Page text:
» Advice News, Opinion, Analysis and More For the Adjunct Faculty Nation Thu, 29 Sep 2016 17:23:09 +0000 en-US hourly 1 Why Not Every Student (or Prof) Deserves a Letter of Recommendation Fri, 20 May 2016 19:11:06 +0000 Jackie Jones is an associate professor and chair of the Department of Multimedia Journalism at Morgan State University’s School of Global Journalism. In her essay for the Morgan Global Journalism Review, Jones tackles the subject of letters of recommendation. She writes, “My decision about whether to write a recommendation is also guided by the four principles of the Society of Professional Journalists (SPJ) Code of Ethics: Seek Truth and Report It, Minimize Harm, Act Independently, Be Accountable and Transparent.” In addition, Jones discusses why not all students who ask should be given letters of recommendation.

I am very particular about writing letters of recommendation. I must know the student and his/her performance well and I will not write letters for students whose performance and reputations are wanting.  I am polite, but I don’t hold back and will explain why I am refusing to submit a recommendation.

I once warned a student even before he asked not to approach me because I could not in good conscience say anything positive on his behalf.

This doesn’t happen only with journalism students. Get together with a bunch of professors from a wide variety of disciplines and the war stories flow like whisky at an open bar. Faculty can’t tell whether it’s a sense of entitlement, status-seeking or just plain cluelessness on the part of students.


Jones’s comprehensive list of tips, aimed at students, are applicable to anyone—faculty included—who seek letters of recommendation.

AdjunctNation Freeway Flyer blogger Jenny Ortiz writes that adjuncts who write letters of recommendation can face open discrimination. Ortiz writes in her blog entry When Letters of Recommendation Written by Freeway Flyers Are Discounted: 

Letters of recommendation aren’t things I write on the fly (Freeway humor!); I took my time and showcased the student’s talents. I also explained my qualifications in order to show why my opinion on the matter could be trusted. It was a great letter, if I do say so myself. However, a few days after I sent it to the people in charge of the Writing Center (my former bosses), the student was to solicit a recommendation from a full-time writing professor.

Ortiz goes on to ask: “So, how do we change this perspective? It’s a well known that at most institutions, the faculty students interact with the most are adjuncts and a high percentage are Freeway Flyers.”

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The Mentor Is In: Teaching and Supporting Students with an Autism Spectrum Disorder (ASD) Thu, 28 Jan 2016 16:14:05 +0000 by Steven Volk

Planning a route, getting gas and changing a flat tire don’t sound challenging to most young adults, but for students on the autism spectrum at the University of West Florida in Pensacola, FL, it was one of the greatest tests of their independence. Autism Spectrum Disorder is a group of developmental disabilities that can cause significant social, communication and behavioral challenges, according to the Center for Disease Control and Prevention. Last year a group of students successfully drove by themselves from Pensacola to a conference in New Orleans after guidance from the university’s Autism Inclusion Program. And West Florida isn’t the only school integrating these students.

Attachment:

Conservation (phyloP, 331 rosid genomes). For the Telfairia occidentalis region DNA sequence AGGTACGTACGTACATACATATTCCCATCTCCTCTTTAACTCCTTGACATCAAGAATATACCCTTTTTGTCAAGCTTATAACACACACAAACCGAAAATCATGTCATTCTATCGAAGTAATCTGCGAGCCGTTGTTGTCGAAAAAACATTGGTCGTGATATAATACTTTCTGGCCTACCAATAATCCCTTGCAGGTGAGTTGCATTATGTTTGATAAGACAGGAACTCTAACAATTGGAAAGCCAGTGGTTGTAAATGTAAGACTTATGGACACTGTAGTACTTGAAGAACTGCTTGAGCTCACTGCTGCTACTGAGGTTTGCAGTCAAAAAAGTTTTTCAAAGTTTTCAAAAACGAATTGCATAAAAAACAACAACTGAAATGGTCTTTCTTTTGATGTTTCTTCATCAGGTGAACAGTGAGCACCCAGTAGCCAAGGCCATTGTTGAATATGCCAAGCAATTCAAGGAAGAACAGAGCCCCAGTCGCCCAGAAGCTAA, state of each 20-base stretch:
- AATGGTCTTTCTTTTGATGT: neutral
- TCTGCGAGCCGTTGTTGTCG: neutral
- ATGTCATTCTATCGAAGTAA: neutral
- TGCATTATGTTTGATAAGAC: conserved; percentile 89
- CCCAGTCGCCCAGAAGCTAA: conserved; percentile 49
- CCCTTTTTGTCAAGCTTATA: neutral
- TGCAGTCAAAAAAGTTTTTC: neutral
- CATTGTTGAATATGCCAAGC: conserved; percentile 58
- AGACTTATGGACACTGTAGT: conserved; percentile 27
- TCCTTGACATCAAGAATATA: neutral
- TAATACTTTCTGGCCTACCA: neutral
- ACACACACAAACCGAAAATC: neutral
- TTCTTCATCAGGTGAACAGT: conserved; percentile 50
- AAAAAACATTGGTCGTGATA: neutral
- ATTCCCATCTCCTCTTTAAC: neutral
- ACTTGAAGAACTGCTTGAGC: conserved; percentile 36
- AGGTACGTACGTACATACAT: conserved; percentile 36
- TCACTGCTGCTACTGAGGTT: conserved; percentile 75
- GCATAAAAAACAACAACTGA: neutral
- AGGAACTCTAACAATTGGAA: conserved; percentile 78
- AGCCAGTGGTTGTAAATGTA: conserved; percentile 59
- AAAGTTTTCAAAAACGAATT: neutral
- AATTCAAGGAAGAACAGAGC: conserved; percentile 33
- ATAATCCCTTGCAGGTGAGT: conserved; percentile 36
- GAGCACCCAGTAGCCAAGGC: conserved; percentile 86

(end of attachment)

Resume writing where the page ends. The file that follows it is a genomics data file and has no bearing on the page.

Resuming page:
Students with Autism Spectrum Disorder (ASD) have always been on college campuses, but with the lack of screening technologies just a few years ago, they struggled through schooling virtually invisible. Today, however, the number of children on the spectrum has risen from 1 in 150 to 1 in 88 in less than ten years, and colleges are beginning to acknowledge that these young adults are eager to receive their college degrees.

The Harvard Review of Psychiatry recently released summaries of the latest findings in ASD research and highlighted that there is a significant upsurge of people with ASD arriving on college campuses.  It is difficult to pinpoint just how great this increase is, however, because many students choose not reveal this disorder according to Jane Brown Thierfeld, Ed.D, co-Director of College Autism Spectrum, an organization of professionals who assist students with ASD and their families and author of “The Parent’s Guide to College for Students on the Autism Spectrum.” For every student receiving special services, there are 1-2 on that same campus who have not identified themselves to anyone, she says. According to Stephanie Pinder-Amaker, lead author of the review, we are only seeing the tip of the ice berg in terms of the number of these students seeking to access higher education.


What is Autism Spectrum Disorder?

The National Institute of Mental Health writes that Autism spectrum disorder (ASD) is characterized by:

  • Persistent deficits* in social communication and social interaction across multiple contexts;
  • Restricted, repetitive patterns of behavior, interests, or activities;
  • Symptoms must be present in the early developmental period (typically recognized in the first two years of life); and,